While you are up on the hills, head west to the most imposing of the Victorian defences, Fort Nelson, which houses the Royal Armouries and best of all - the big guns. The fort has undergone a major multi-million pound restoration, and now has a free museum and galleries for you to discover more about our national arsenal. You can stand on the battlements and admire the views or head underground to the tunnels where the ammunition was kept. Keep an eye out for some of the 350 super guns (like the 25-Pounder Gun/Howitzer and anti-aircraft guns used to protect the country during WWII) on show in the fort and grounds.
The history of the city and the Royal Navy has been intricately entwined for more than 800 years, and there is no better place to get a feel for this, than by visiting Portsmouth Historic Dockyard. While the areas natural inlet has meant there has been coastal activity here dating back to Roman and Saxon times, it was not until 1194 that the Royal charter was granted by King Richard I to build a dockyard.
Among the highlights here is 16th Century Warship the Mary Rose, which was raised from the Solent in 1982. Excavations continue to this day, as more of Henry VIII's favourite ship is discovered and restored. (NB* The Mary Rose Museum will be closed from Jan 2016 to the July 2016) One of the most famous ships in the Royal Navy, Nelson’s flagship HMS Victory, can also be found here. Find out more about the Battle of Trafalgar and life in the Georgian Navy on board.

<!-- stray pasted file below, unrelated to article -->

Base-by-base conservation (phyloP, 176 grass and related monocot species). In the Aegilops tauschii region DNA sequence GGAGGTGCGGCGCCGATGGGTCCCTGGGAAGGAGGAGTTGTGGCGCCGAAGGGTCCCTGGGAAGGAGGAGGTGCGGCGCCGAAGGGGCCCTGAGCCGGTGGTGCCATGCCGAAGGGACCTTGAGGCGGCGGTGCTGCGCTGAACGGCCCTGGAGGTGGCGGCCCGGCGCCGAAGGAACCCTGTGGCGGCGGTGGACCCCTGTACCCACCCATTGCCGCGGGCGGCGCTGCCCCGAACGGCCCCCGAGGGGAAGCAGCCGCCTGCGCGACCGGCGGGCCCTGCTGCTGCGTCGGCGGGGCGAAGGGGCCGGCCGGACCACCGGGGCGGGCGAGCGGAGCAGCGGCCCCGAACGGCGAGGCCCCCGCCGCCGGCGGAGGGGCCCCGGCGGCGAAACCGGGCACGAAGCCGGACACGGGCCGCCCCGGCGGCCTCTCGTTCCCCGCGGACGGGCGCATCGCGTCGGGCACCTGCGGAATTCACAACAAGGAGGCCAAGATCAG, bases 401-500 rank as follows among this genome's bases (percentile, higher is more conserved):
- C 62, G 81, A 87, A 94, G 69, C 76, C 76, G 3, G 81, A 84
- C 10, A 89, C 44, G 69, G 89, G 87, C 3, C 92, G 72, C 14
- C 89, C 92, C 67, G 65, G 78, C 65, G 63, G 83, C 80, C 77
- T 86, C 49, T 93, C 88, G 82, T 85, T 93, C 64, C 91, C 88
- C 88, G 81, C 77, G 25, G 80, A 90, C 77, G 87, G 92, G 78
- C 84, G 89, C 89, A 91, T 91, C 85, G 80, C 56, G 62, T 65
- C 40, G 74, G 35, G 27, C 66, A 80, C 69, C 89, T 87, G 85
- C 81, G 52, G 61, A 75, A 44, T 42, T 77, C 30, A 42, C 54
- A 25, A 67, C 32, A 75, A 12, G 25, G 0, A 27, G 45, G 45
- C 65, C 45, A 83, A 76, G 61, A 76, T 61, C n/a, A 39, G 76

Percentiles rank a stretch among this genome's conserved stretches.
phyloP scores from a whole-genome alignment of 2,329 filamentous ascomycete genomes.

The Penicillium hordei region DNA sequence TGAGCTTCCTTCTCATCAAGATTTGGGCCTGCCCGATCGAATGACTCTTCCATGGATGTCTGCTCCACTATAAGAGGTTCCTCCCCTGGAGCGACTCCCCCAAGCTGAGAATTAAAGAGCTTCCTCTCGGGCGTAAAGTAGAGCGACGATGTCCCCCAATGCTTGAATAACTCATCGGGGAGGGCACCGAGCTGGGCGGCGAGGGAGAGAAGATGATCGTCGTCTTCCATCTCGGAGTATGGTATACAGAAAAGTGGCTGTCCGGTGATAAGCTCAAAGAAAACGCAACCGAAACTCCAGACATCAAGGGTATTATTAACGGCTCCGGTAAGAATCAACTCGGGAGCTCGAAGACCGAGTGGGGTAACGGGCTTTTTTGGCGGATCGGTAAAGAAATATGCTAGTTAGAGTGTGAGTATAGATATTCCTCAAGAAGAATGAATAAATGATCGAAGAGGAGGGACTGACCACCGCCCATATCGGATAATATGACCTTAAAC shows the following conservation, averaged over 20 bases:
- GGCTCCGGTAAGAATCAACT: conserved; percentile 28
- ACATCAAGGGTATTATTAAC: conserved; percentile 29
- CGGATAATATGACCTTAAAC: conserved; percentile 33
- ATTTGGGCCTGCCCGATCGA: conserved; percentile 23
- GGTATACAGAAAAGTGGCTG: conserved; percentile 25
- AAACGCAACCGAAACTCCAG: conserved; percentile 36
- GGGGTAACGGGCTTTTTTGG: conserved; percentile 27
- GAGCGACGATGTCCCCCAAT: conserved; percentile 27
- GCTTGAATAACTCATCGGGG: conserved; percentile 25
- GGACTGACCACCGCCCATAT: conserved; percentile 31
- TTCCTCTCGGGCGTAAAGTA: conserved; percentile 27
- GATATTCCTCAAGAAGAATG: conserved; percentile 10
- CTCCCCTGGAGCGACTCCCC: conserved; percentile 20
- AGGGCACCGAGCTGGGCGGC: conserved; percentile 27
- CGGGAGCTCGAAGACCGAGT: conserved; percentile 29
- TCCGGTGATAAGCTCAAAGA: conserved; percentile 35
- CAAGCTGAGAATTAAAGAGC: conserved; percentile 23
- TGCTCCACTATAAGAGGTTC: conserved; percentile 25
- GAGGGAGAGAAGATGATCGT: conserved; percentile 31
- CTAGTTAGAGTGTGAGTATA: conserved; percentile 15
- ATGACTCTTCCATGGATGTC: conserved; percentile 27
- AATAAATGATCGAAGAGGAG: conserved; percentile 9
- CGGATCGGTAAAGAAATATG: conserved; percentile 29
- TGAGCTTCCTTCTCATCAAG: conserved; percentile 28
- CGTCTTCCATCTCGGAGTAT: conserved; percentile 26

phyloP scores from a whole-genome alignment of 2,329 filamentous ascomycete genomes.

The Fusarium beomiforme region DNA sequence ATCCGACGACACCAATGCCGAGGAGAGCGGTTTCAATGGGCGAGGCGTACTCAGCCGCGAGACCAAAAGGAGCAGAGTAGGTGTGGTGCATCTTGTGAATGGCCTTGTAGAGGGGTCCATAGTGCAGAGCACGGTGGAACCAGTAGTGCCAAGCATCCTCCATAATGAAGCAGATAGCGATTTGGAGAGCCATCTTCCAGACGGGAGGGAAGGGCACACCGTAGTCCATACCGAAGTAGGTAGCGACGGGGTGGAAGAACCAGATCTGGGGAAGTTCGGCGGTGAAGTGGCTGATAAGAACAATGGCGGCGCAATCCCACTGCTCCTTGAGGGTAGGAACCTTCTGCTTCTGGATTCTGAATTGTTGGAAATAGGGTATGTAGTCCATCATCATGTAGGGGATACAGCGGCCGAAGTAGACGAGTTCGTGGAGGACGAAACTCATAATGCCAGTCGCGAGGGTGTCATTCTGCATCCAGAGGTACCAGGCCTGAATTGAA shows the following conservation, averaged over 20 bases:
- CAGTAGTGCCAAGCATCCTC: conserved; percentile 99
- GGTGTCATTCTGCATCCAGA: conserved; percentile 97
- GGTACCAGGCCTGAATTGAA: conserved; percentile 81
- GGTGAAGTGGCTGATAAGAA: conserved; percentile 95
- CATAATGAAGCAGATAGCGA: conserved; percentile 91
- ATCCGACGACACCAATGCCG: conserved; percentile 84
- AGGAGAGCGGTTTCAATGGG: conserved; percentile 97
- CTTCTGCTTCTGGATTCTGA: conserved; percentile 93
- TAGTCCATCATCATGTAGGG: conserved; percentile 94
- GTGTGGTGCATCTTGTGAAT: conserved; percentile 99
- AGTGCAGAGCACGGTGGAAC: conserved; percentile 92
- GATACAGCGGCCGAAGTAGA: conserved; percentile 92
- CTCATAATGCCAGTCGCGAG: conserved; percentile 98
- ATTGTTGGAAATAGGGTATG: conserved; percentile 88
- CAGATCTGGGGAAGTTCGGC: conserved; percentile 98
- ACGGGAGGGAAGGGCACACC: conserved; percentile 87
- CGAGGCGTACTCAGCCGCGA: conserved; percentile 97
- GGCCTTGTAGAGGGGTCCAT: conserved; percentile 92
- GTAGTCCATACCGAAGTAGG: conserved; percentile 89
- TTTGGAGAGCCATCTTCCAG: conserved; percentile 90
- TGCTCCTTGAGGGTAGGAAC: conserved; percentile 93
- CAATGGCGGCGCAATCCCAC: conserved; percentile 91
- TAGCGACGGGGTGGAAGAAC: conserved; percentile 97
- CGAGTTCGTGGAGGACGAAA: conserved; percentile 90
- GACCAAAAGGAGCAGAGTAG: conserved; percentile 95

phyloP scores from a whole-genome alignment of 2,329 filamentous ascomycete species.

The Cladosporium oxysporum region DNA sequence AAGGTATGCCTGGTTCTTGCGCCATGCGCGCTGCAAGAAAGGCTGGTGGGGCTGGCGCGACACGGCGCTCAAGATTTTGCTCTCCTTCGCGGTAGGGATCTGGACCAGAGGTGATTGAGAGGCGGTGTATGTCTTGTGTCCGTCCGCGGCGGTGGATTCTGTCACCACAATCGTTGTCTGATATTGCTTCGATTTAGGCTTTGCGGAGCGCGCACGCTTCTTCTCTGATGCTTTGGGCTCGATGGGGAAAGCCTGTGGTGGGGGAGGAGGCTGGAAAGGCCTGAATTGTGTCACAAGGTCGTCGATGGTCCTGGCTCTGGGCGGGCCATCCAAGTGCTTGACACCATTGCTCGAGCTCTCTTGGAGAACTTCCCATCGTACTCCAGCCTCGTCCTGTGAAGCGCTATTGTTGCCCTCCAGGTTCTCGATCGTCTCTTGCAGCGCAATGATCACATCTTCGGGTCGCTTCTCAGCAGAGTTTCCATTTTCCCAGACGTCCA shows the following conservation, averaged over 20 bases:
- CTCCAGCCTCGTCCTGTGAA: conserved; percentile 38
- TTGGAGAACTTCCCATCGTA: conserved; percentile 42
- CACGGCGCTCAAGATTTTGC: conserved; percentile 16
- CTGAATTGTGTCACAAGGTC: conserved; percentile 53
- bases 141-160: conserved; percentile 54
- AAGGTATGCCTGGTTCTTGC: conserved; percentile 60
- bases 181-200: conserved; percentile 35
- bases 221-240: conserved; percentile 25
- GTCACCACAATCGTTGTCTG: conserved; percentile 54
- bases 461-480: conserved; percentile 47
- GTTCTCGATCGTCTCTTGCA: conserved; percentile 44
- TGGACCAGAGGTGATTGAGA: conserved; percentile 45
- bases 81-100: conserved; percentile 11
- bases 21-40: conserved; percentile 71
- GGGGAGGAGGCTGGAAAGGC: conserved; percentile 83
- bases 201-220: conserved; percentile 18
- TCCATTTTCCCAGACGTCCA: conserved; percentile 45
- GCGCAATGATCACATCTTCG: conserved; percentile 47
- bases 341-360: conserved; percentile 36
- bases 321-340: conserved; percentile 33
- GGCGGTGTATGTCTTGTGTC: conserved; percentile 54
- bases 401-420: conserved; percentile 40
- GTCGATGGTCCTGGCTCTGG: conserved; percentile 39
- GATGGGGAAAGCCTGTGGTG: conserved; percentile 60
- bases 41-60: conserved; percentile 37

You can also take a boat trip around the harbour from the dockyards and learn about the city's sea defenses. The navy boats moored in the dockyards may differ from time to time, but you'll also sail past some of the fortifications in the harbour, like the Round Tower.
There are plenty of tours to take, whether you want to find out more about Lord Nelson or Charles Dickens, or just discover Portsmouth's wartime connections. Local Haunts run thrice-weekly day tours from the end of May to the end of September on a vintage Red London bus - dubbed Alf. If there's a group of you, maybe try one of the ghostly twilight tours by bus or foot, and discover the haunted harbour and other spooky spots.